Women in drinks is hosting a panel discussion at its International Women's Day event, focussing on "Bringing diversity and inclusion to life." One of the panellists will be Jane Hill, Talent & Change Director at Lion.
Jane joined LION in 2003 as Global Marketing Director for its wine business. With over 20 years’ experience in Marketing, Sales and HR; Jane has built brands in Australia, the UK, the US and New Zealand in different businesses including KFC, Pfizer Pharmaceuticals, Schweppes-Cottee’s, Southcorp Wines and Lion. In all her roles, a deep understanding of people and what motivates them has been front and centre.
Jane brings external, insight driven thinking and a deep understanding of people and organisations, particularly in the FMCG industry. In her current role as Talent and Change Director, Jane is responsible for ensuring Lion continues to lead the way on talent, attracting and retaining a diverse workforce and shaping an environment in which everyone flourishes. Recent initiatives include a change to Lion’s Reward Strategy, introduction of a new flexibility policy for Lion’s 7000 people and a leadership development program focused on leading in complexity.
What are some of the personal highlights of your drinks career?
• Being part of the wave of Australia wines taking on the world in the late 90s with huge success and high margins (before the crash in the next decade)
• Working for Australian organisations – either family or public (versus having a head office on the other side of the world dictating your strategy.)
• The people I’ve worked with – the passion they have in the brands they sell, the categories they represent & the willingness to collaborate even with competitors.
• Working across different drinks categories – wine, beer, dairy & juice
• Working across different functions – marketing, sales and HR
What is your definition of a diverse workplace?
A diverse workplace is about visible and invisible differences where people bring their real self to work versus censoring their lives outside of work. A workplace that encourages different opinions and debates and where people are open to listening and learning from each other and questioning their assumptions and beliefs.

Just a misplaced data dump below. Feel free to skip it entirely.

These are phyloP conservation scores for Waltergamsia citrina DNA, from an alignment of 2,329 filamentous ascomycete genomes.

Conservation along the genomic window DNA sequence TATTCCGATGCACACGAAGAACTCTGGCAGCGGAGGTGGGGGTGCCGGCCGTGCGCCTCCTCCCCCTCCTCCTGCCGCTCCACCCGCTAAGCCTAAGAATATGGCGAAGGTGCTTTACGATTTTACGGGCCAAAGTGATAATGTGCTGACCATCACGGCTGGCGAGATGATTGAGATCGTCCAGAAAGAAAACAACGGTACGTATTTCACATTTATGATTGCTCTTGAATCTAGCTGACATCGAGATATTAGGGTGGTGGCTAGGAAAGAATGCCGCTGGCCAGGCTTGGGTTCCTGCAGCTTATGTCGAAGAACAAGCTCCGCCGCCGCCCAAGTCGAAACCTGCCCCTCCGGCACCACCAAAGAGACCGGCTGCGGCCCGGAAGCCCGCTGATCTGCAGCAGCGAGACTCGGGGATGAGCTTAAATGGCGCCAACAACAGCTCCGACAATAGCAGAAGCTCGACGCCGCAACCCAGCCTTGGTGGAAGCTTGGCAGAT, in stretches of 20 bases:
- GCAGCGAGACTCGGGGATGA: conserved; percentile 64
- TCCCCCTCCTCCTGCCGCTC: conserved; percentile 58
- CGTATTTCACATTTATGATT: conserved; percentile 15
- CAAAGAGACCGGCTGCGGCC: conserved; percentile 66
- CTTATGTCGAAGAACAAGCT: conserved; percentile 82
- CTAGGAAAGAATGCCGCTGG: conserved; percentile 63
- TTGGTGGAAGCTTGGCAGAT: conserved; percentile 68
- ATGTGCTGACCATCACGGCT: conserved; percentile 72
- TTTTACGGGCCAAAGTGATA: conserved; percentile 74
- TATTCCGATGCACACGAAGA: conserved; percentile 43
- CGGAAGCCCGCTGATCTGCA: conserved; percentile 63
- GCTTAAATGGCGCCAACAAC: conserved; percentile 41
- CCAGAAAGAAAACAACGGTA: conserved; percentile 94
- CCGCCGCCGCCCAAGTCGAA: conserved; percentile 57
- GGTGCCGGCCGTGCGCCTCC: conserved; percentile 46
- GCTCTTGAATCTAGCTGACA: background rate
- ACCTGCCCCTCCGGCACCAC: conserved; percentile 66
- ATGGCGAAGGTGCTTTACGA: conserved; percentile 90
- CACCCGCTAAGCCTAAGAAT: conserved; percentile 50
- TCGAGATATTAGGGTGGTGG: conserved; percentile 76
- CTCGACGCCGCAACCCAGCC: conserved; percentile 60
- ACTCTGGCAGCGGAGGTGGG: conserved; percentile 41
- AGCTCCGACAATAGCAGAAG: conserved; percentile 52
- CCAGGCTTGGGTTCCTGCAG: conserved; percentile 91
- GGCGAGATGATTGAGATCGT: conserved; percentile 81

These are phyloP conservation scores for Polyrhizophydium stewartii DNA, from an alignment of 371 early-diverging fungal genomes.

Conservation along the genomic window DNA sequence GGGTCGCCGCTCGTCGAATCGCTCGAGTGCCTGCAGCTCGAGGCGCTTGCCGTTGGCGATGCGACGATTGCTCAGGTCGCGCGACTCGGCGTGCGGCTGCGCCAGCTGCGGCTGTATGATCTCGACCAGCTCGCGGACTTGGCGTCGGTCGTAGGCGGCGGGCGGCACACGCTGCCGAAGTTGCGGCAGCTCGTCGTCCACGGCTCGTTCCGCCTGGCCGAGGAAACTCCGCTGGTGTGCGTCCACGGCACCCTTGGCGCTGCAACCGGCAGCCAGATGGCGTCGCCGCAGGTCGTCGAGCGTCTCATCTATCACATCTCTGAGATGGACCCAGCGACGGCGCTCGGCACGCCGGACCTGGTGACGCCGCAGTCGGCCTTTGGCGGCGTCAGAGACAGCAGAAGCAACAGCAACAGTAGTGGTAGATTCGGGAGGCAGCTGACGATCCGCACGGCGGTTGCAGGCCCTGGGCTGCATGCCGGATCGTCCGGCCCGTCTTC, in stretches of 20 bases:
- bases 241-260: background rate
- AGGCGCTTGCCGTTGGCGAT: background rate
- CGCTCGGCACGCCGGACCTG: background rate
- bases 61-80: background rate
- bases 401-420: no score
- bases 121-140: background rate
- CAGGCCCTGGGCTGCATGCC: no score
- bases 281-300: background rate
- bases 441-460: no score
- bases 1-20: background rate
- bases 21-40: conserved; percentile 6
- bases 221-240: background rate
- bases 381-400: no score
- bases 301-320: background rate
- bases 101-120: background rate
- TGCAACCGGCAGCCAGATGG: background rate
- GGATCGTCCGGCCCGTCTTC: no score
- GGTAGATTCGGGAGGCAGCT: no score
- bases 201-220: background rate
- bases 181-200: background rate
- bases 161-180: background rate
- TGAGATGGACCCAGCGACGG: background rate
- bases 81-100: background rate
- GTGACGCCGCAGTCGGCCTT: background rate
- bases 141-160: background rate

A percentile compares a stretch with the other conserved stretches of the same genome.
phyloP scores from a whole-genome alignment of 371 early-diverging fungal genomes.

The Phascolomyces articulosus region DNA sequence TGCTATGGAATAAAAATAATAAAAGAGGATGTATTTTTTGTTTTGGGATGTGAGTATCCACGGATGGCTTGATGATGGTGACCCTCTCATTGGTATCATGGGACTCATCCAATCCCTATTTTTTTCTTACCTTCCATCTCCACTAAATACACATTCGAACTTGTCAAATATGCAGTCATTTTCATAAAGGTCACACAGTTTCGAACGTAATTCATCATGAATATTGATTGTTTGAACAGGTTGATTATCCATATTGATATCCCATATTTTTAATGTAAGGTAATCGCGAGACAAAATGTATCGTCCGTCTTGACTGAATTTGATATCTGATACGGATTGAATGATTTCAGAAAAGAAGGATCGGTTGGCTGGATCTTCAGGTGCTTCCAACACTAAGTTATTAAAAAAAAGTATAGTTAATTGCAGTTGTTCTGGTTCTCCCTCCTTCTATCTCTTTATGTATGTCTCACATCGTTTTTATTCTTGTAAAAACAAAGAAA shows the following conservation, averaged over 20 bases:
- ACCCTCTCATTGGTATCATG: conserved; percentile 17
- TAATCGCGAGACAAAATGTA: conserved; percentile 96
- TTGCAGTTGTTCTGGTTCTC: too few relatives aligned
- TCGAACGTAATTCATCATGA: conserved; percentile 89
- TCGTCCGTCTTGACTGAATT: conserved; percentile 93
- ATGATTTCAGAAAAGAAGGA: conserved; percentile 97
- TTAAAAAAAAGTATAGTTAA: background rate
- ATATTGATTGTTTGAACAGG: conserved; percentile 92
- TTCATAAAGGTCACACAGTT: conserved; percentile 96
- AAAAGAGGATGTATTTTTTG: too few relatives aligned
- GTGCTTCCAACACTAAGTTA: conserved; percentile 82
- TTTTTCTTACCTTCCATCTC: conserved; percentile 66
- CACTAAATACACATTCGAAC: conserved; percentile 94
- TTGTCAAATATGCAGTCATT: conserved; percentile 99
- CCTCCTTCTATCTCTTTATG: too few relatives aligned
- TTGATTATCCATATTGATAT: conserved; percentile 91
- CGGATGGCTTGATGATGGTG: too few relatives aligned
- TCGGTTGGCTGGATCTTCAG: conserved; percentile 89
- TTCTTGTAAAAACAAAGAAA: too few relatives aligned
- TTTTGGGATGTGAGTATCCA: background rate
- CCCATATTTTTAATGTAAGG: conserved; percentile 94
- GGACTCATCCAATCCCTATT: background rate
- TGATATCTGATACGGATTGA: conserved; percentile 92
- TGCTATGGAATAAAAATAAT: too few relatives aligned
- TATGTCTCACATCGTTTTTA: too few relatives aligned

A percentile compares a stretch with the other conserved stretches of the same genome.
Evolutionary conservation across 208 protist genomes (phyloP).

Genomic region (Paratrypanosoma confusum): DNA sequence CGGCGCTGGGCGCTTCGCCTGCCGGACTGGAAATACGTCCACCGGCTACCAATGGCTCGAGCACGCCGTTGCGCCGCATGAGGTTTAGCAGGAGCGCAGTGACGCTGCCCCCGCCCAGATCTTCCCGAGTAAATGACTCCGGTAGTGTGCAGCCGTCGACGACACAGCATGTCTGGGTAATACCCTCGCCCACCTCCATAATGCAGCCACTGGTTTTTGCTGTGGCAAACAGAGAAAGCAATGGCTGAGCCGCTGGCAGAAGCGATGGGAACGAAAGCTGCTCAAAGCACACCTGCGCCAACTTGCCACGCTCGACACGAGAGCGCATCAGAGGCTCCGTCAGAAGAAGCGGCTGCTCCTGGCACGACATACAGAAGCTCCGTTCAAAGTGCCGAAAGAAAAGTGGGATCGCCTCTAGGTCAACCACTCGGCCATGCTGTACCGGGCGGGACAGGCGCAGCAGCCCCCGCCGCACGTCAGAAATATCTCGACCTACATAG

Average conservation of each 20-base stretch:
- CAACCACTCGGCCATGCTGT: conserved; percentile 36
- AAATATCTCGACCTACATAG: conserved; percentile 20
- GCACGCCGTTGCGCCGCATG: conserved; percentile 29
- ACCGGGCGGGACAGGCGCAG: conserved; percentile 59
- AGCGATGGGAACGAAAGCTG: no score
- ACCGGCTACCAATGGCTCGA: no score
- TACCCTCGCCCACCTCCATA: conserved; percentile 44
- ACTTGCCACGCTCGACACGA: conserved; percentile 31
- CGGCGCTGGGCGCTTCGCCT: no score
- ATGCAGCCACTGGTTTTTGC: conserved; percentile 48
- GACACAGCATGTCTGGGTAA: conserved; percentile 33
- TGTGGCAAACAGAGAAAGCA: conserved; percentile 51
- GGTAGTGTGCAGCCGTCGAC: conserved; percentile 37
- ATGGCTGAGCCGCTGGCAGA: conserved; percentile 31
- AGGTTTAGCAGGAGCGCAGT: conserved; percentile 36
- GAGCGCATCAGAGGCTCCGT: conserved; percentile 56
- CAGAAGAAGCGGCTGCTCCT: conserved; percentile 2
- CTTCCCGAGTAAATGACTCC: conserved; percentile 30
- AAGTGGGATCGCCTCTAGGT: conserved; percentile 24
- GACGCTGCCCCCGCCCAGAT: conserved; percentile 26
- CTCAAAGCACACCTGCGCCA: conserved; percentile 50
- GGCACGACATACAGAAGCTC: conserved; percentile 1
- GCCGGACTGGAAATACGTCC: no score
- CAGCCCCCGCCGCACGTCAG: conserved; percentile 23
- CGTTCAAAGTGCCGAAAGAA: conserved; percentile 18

How do diversity and inclusion differ?
Diversity is about the different mix of people in an organisation. Inclusion is when diverse people (different gender, age, background –personal and professional) are able to make a positive difference to an organisation.
In order to get the outcomes associated with diversity (better financial performance & improved wellbeing of people), you need both Diversity & Inclusion but I believe you need an inclusive organisation before you can successfully build a diverse one – so let’s rearrange the words to be Inclusion and Diversity.
Have you encountered diversity challenges? What strategies have you used to respond to them?
When I moved into wine I had a FMCG background & no wine experience. I took the time to listen and learn and made connections from previous work experiences so that my colleagues could understand the benefits of having someone with a different perspective to challenge the status quo and put the customers and consumer at the heart of our strategy. I did some additional study so I could speak their language and respect their craft.
When I was in sales in the pharmaceutical industry, I was in my 20s and selling to a much older and 90% male dominated customer group. I encouraged them to put themselves in the shoes of their shoppers (mainly females) and consider what they might be might be looking for and the messages and displays that would appeal to them. I stayed focused on how I could grow their business and the categories I represented versus just focusing on the brands I was selling.
What do you think is the most pressing diversity issue facing the drinks industry?
It’s not unique to the drinks industry but generally an unwillingness for Australian organisations to set Diversity targets just as we have EBIT and market share targets. There seems to be a general unwillingness to believe the evidence about how diverse teams and organisations are more innovative, more profitable and more attractive for people to join and stay. A concern that we might not put the best person in the job if we have gender targets versus being courageous enough to acknowledge that unconscious bias exists and despite women making up 50% of the population and over 50% of the graduate population, when it comes to hiring, unconscious or conscious bias kicks in (by men and women) and we get nowhere near equality. If we believe a truly meritocratic society would not be one in which men and women are equally represented, what we’re saying is that men are fundamentally better than women. And if we truly believe in meritocracy, we must also believe in diversity.
In an ideal world, targets or quotes would not be necessary. In an ideal world, a true meritocracy, the most talented people would be put forward, and that would automatically mean diversity. But targets or quotas may be the only way of achieving equality and eventually, a world where quotas are obsolete.